Using the design techniques just described, we constructed a PC device for superprism demultiplexing in the form of a slab-type planar structure with two-dimensional in-plane periodicity by using the recently developed effective-index technique (see Fig. 2).11 Light incident on the PC region comes from an unpatterned silicon region and the output light goes through an array of 5 µm wide output waveguides (1 µm distance between neighboring waveguides). Each output waveguide is tapered down to 2 µm at the output end of the devices. The waveguide array has been designed to observe the output of the PC structure with a reasonable spatial resolution. Each separated wavelength channel corresponds to two output waveguides to observe the possible crosstalk between adjacent channels more clearly.
The PC structure was fabricated on a silicon-on-insulator (SOI) wafer with a 3 µm silicon oxide layer sandwiched between a thick silicon (Si) substrate and a 220 nm layer of Si (on top), and covered by 50 nm of silicon-oxide that is used as a hard-mask during the fabrication process. We used electron-beam lithography and inductively coupled plasma (ICP) etching to generate the two-dimensional periodic pattern in the thin Si layer.
In the measurement setup, light from a tunable laser is end-coupled into the input Si region through a conventional dielectric ridge waveguide. The output edge of the device is imaged onto an IR camera to record the results (see Fig. 3). Measured results show clear spatial separation of the wavelength channels and desired small spot size from diffraction compensation. Also by designing the device in the negative refraction regime for TE-like polarization, the unwanted polarization (TM) is successfully isolated from the desired signals.
To characterize our designed PC demultiplexer more quantitatively, the output from each waveguide is isolated and its power is measured using an IR detector connected to a lock-in amplifier (see Fig. 4). Four channels are separated in this device with a wavelength spacing of 8 nm, and channel isolations (the power in the desired channel divided by the sum of contributions of other channels at the location of the desired one) are better than 6.5 dB.10 This integrated superprism-based demultiplexing device has a PC area of less than 50 x 100 µm, two orders of magnitude smaller than other experimental demonstrations of superprism-based PC demultiplexers using conventional geometry (scaled to the same performance) reported to date. Using the same scheme, a 64-channel demultiplexer with channel spacing of 0.5 nm can be realized in a 4 mm2 PC structure. To the best of our knowledge, this is the best overall performance for a PC demultiplexer reported to date.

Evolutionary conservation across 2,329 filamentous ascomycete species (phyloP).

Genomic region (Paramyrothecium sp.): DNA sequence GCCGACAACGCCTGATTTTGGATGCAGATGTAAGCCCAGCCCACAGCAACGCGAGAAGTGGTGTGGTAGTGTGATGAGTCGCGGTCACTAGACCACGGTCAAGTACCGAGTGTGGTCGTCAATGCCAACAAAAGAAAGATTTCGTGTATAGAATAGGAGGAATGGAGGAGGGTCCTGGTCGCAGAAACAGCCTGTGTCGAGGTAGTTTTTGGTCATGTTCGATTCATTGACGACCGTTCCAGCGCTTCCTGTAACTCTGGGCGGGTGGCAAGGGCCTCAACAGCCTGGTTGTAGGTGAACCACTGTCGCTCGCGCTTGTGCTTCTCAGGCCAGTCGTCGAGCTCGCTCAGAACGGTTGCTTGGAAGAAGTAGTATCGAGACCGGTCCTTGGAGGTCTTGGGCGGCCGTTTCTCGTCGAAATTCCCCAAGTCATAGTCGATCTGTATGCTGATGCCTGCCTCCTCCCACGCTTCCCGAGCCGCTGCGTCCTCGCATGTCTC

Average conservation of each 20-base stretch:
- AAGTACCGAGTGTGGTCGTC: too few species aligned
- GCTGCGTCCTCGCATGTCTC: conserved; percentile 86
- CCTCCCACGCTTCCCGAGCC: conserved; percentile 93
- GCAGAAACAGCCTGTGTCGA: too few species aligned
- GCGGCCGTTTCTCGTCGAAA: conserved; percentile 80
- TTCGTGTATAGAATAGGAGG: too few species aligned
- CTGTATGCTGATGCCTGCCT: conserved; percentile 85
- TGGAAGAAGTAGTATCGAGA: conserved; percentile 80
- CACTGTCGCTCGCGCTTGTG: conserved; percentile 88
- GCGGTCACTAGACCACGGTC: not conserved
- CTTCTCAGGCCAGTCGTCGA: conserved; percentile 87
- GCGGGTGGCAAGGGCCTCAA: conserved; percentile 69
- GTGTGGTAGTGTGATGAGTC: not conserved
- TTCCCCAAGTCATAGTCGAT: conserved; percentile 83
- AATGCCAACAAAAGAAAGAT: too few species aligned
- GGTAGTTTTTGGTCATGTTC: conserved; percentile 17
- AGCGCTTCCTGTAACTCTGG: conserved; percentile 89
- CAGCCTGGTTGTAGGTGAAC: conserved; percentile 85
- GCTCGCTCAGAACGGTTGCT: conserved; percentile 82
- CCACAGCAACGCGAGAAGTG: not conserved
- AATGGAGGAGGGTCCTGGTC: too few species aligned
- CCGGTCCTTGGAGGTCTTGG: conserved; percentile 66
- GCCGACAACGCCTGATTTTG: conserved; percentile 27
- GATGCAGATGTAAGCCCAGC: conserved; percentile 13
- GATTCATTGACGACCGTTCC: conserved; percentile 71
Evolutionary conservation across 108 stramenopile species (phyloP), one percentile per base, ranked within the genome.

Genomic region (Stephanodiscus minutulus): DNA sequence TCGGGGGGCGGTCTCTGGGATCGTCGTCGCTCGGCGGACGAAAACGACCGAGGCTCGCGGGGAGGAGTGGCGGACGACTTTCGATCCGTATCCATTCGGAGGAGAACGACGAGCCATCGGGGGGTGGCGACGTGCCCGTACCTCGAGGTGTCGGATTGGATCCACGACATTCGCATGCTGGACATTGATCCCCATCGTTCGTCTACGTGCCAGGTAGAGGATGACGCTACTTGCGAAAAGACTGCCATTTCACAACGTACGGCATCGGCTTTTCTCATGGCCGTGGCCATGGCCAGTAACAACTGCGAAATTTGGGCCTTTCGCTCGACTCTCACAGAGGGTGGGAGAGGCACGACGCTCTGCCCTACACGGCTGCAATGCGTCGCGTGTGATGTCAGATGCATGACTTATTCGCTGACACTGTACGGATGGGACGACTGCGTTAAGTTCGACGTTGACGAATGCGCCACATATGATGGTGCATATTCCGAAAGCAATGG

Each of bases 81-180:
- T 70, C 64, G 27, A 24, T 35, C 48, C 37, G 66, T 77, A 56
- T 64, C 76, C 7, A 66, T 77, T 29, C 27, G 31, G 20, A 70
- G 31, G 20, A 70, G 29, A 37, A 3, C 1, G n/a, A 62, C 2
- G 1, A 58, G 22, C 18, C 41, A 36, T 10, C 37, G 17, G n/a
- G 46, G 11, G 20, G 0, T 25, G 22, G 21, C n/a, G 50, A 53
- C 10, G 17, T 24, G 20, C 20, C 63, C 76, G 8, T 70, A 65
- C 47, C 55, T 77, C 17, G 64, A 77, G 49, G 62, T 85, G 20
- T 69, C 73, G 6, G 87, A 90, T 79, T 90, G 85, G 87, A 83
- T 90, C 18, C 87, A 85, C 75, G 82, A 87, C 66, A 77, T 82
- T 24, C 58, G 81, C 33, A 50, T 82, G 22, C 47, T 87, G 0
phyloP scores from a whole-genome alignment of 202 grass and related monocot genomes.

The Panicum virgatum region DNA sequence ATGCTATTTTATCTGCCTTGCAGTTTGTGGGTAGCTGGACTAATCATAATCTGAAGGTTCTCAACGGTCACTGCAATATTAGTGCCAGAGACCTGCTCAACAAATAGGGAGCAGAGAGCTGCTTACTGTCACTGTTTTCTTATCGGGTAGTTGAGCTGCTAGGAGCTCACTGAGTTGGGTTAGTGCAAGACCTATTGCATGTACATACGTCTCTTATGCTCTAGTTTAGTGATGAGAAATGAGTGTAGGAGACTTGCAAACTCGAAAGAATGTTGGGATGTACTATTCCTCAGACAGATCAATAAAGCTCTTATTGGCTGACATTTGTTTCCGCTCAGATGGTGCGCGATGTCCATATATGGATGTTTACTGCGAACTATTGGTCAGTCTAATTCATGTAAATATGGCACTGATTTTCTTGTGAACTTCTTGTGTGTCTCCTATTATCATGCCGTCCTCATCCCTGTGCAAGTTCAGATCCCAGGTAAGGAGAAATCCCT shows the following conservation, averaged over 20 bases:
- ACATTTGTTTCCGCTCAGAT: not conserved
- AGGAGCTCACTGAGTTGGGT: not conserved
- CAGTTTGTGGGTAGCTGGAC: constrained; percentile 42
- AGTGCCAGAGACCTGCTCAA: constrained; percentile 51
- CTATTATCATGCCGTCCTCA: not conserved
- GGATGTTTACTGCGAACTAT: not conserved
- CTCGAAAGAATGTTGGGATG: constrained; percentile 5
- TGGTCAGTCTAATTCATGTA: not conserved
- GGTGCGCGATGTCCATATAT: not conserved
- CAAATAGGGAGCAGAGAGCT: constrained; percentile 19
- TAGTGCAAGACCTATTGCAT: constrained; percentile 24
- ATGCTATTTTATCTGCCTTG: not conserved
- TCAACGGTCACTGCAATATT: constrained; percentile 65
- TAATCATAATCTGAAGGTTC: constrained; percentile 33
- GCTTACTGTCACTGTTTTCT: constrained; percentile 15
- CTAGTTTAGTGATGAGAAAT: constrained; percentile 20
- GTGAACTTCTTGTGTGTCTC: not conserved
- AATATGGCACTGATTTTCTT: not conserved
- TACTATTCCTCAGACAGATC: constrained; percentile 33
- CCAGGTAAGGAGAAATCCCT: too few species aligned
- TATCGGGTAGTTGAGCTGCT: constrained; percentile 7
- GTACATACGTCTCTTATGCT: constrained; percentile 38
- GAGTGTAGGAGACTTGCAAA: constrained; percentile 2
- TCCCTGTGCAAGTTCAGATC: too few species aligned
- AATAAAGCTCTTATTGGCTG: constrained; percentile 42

The possibility of combining several functionalities including the superprism effect, negative refraction, and negative diffraction, brings a new dimension into the design approach for “synthetic” optical materials. With maturing fabrication technology and further improvements in device design, even better performances are expected in the near future.
This work was supported by the Air Force Office of Scientific Research under Contract No. F49620-03-1-0362 (G. Pomrenke) and by the National Science Foundation under Contract No. ECS-0239355 (L. Goldberg).
1. E. Yablonovitch, Phys. Rev. Lett. 58, 2059 (1987).
2. S. John, Phys. Rev. Lett. 58, 2486 (1987).
3. S.G. Johnson and J.D. Joannopoulos, Acta Materialia 51, 5823 (2003).
4. H. Kosaka et al., J. Lightwave Technol. 17, 2032 (1999).
5. L. Wu, M. Mazilu, and T. F. Krauss, J. Lightwave Technol. 21, 561 (2003).
6. T. Baba, and T. Matsumoto, Appl. Phys. Lett. 81, 2325 (2002).
7. B. Momeni and A. Adibi, Appl. Phys. B 77, 556 (2003).
8. J. Witzens, T. Baehr-Jones, and A. Scherer, Phys. Rev. E 71, 026604-1-9 (2005).
9. T. Matsumoto, S. Fujita, and T. Baba, Optics Express 13, 10768 (2005).
10. B. Momeni et al., Optics Express 14, 2413 (2006).
11. B. Momeni and A. Adibi, J. Lightwave Technol. 23, 1522 (2005).
BABAK MOMENI is a graduate student and ALI ADIBI is an associate professor in the School of Electrical and Computer Engineering at the Georgia Institute of Technology, Atlanta, GA 30332; e-mail: [email protected]; www.ece.gatech.edu